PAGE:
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The Missed Opportunity of Deposit Inelasticity
Federally-insured deposits exceed the price inelasticity of gasoline in periods of economic turmoil, which means bankers can reduce deposit rates faster than once thought possible. by DAN GELLER
Nov 30, 2011  |  1 Comments

Banks are understandably upset about the decline in their fee revenues caused by recent regulatory changes but they should also be kicking themselves for missing another revenue opportunity right under their noses. We're talking here about the $150 billion they could have saved on interest expense by accelerating the pace of interest-rate decreases over the last four years in the wake of the financial crisis. We can now say, with the benefit of hindsight, that accelerating this pace would not have lowered the liquidity level of banks; in fact, deposit balances would have continued to increase regardless of the decline in interest rates!

The key factor missed by most bankers has to do with the inelasticity of federally-insured bank deposits during a period of intense economic turmoil and public fear. An elasticity analysis of the relationship between deposits’ annual percentage yield (APY) and balances, since the start of the recession in December of 2007, shows that bank deposits are among the most inelastic of commodities, even more so than gasoline, which is highly inelastic due to its absolute necessity. The latest figures on deposit balances and APY indicate that the long-term elasticity of deposits is 0.22 (highly inelastic) compared to 0.58 for gasoline. The closer the elasticity figure gets to 0.00, the less sensitive is demand to changes in price, or APY in the case of deposits.

In the four years since the recession started, interest expense at financial institutions insured by the Federal Deposit Insurance Corp. (FDIC) has fallen by about $300 billion, from $372 billion in 2007 to an estimated $75 billion by the end of this year. Meanwhile, total deposit balances surged from $8.4 trillion to $10 trillion dollars during the period – a historic record. Had banks conducted an elasticity analysis in 2008 and 2009, they could have detected the unusually high level of inelasticity between deposits’ APY and balances and could have accelerated the pace of rate decreases. Such acceleration could have reduced deposits rates to their current level but much sooner, perhaps as early as 2008. Moreover, understanding the reason deposit balances exhibit such high inelasticity to APY could have provided banks with the confidence to accelerate the pace of rate decreases.

The reason for this inelasticity is that there is simply no substitution for insured deposits as a “safe” place to park your money. Typically, demand for a product is more sensitive to price changes in the long run because consumers change their behavior over time by either reducing consumption or by finding a substitute product. For example, when gasoline prices go up and stay high for a long time, consumers tend to buy more fuel-efficient cars (hybrid or electric), drive less and/or use more public transportation. However, in the case of deposits, there is no other way to ensure that the principal amount is 100% safe, as in the case of insured deposits. All other options, such as equities, mutual funds, bonds and alike, carry some level of risk to the principal.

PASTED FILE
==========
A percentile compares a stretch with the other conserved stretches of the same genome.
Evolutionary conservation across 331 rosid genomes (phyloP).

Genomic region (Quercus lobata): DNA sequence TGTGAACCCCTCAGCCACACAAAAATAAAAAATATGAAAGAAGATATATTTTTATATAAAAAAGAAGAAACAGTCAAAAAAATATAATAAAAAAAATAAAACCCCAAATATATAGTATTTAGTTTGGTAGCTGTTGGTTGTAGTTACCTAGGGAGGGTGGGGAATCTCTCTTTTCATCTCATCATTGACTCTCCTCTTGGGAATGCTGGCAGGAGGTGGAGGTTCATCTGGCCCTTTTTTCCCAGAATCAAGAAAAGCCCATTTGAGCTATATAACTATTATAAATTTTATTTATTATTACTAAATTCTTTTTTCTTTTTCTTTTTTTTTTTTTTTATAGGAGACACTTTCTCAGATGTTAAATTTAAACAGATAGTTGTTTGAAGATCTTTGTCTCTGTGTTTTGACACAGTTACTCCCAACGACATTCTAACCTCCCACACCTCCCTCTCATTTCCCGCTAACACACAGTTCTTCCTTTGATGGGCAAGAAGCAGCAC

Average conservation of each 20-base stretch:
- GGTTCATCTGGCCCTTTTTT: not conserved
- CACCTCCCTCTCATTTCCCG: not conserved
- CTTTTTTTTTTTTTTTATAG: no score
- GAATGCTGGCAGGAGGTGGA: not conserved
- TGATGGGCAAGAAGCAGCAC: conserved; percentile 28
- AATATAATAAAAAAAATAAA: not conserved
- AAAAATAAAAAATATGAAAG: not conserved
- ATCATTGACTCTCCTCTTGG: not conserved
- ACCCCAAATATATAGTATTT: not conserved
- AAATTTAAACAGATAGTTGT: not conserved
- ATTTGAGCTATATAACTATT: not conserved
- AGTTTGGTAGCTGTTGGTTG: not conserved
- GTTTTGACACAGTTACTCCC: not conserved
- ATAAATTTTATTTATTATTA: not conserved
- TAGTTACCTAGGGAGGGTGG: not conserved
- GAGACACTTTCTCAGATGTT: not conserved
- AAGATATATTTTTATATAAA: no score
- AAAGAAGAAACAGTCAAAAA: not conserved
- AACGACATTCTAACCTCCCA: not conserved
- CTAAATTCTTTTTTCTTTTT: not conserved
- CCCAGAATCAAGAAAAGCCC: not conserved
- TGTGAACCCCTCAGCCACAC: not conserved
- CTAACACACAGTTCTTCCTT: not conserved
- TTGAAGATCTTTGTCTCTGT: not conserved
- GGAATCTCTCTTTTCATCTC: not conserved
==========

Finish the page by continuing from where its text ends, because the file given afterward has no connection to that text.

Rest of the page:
While there’s no use crying over spilt milk, it’s not too late for bankers to leverage this unusual level of inelasticity to reduce interest expense. We estimate that about $75 billion dollars in interest expense remains to be recovered by assertive deposit price reduction as long as savers lack an alternative in the current shaky economy.

Mr. Geller is the executive vice president of San Anselmo, Calif.-based Market Rates Insight , where he oversees the research and analytics services of the company. He can be reached at dan.geller@marketratesinsight.com.


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neil stanley
12/1/2011 10:09 PM

Dan, at these unprecedented interest rates many bankers may recognize the cold analytic validity of your assessment. The aspect that keeps them from embracing your approach may well be authentically based on the perceptions of fairness held by customers and even more importantly by the bank’s own employees. Today, I received this message from a banker I was counseling to lower their current CD offering rates…”We operate in a no-growth market and can’t employ the funds I have, so certainly don’t need any more funds not even at 0%. We are gradually working down the rates on our existing customers. Most have been customers 20 or 30 years and we have to move them down slowly”. While I understand this banker’s scenario, like you I find this managerial response to be inconsistent with the situation. But, the key to executing effectively on your recommendation of accelerating the pace of rate decreases is the industry leadership’s ability to communicate an authentic message of value regardless of price. Retail bankers themselves must perceive value to sell with integrity. An un-matured sense of value that is simplistically limited to interest rate is the inhibitor to banks taking your sound advice. Bank leadership must help front line bankers understand they provide value beyond interest rate. Without a mature sense of value, they often assume a compromise position that you observe as lagging their rate decreases. With encouragement like yours here, we can do better!